Allan R. May has no shortage of sordid crime stories to share about the Mahoning Valley.
"Crimetown, USA" is May's second book about the history of organized crime in Warren-Youngstown area, and two more books are in the works.
The Cleveland-area author returns to the Warren-Trumbull County Public Library on Tuesday for a program on "The History of the Mahoning Valley Mafia."
While 2012's "Welcome to the Jungle Inn" focused on Trumbull County's ties to organized crime in the 20th century, "Crimetown, USA" focuses on the greater Youngstown area between 1933 and 1963, the year the Saturday Evening Post hung that unflattering nickname on Youngstown.
"I'm going to do a swipe through the book, telling people about the key points, focusing on some of the main figures," May said.
May's own fascination with organized crime started when he first saw the television series "The Untouchables."
"Over the years it slowly picked up," he said. "I read the book 'The Untouchables' and wanted to learn more about Al Capone and the Chicago mob. It just flowed from there."
The crowds that come to hear May speak at the library, where he's appeared several times, prove he's not the only one interested by the topic.
"I just think there is a fascination in our culture with gangsters and organized crime," he said. "You saw the result with 'The Sopranos' and some of the movies, 'The Godfather' and 'Goodfellas.' There's just a group of people that like that genre. Because it's part of the local history, it just adds to it."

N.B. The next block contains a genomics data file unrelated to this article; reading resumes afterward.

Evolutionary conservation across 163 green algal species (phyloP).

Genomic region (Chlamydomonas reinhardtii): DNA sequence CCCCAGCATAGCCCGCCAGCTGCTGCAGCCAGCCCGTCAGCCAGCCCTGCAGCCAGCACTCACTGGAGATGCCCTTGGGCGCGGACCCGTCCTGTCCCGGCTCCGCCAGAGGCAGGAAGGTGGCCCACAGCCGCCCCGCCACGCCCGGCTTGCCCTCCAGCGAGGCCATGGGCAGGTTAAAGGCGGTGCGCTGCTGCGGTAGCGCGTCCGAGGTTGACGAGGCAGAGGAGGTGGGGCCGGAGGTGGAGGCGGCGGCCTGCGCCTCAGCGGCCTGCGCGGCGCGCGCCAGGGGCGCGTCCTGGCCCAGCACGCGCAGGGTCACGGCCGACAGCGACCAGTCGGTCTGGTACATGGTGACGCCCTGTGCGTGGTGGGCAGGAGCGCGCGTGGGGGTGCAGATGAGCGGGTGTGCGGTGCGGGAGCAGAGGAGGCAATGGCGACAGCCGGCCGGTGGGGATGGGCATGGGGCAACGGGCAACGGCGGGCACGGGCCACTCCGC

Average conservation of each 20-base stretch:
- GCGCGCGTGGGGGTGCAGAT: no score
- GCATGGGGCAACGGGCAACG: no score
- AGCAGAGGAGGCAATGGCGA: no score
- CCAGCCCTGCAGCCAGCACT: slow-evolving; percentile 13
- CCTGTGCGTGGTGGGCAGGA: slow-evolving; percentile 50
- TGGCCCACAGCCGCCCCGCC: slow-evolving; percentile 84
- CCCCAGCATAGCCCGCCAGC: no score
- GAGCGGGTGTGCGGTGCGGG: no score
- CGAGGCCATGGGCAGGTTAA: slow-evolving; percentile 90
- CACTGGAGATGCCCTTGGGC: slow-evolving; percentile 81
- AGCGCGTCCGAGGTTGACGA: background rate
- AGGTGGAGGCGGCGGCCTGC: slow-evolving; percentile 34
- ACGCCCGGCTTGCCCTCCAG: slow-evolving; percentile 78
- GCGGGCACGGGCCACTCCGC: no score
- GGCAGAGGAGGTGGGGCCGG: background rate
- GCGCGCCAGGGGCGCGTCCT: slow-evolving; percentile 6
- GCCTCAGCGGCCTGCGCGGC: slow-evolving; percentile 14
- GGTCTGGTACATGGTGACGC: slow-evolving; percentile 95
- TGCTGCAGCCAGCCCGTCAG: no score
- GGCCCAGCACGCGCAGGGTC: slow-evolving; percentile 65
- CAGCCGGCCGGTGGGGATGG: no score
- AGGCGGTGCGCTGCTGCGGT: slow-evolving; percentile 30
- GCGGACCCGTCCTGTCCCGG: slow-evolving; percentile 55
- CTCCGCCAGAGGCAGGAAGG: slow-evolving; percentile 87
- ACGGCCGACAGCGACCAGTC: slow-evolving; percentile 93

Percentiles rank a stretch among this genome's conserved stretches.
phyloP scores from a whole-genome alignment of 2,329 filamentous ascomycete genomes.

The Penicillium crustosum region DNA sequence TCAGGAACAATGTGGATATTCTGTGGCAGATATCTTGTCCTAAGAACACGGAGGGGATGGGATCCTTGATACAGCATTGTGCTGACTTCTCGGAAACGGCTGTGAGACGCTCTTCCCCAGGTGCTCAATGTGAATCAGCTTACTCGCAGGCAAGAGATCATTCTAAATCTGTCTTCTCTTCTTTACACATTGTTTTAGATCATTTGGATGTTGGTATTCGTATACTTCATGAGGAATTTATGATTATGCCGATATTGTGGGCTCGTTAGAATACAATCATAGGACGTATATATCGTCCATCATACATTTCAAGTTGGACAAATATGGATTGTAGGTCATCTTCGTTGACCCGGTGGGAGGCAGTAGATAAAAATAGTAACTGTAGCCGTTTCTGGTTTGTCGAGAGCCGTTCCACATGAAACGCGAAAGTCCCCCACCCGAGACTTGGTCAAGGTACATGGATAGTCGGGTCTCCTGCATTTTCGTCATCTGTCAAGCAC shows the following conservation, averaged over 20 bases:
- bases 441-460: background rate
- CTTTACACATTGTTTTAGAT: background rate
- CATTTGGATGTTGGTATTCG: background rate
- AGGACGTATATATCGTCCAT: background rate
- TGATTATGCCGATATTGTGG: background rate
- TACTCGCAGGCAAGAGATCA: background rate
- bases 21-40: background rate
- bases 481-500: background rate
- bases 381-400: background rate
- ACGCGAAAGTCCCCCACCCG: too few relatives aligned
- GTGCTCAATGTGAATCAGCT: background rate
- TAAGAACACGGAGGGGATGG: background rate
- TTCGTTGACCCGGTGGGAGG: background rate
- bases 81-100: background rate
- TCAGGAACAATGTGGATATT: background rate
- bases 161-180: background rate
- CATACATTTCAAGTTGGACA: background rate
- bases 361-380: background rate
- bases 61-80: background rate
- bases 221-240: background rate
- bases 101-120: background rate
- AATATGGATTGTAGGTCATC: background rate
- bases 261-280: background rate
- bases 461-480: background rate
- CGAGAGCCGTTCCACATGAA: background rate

Still to come from May are books focusing on organized crime in the Valley after 1963 and a book that explores crime in the region during Prohibition and the early 20th century.
May has a personal library with more than 900 titles devoted to organized crime, and that knowledge and resource base helps him put the local tales in context.
"I can look at something happening in Youngstown and say this is where it started, this is how it was handled in other cities," May said.
The author believes organized crime flourished in the area because the public wanted what it provided. In turn, organized crime isn't as prevalent today because many of its illegal businesses have been legitimized.
"I think most of it was the residents," he said. "They wanted to play 'the Bug,' just like people want to play the lottery today. If you look at it going back to Prohibition, now alcohol is legal. Gambling was outlawed; now you can go just about anywhere and gamble."
May will speak at 6:30 p.m. Tuesday at the Warren-Trumbull County Library, 444 Mahoning Ave. N.W., Warren. Admission is free, and copies of May's books will be available for purchase.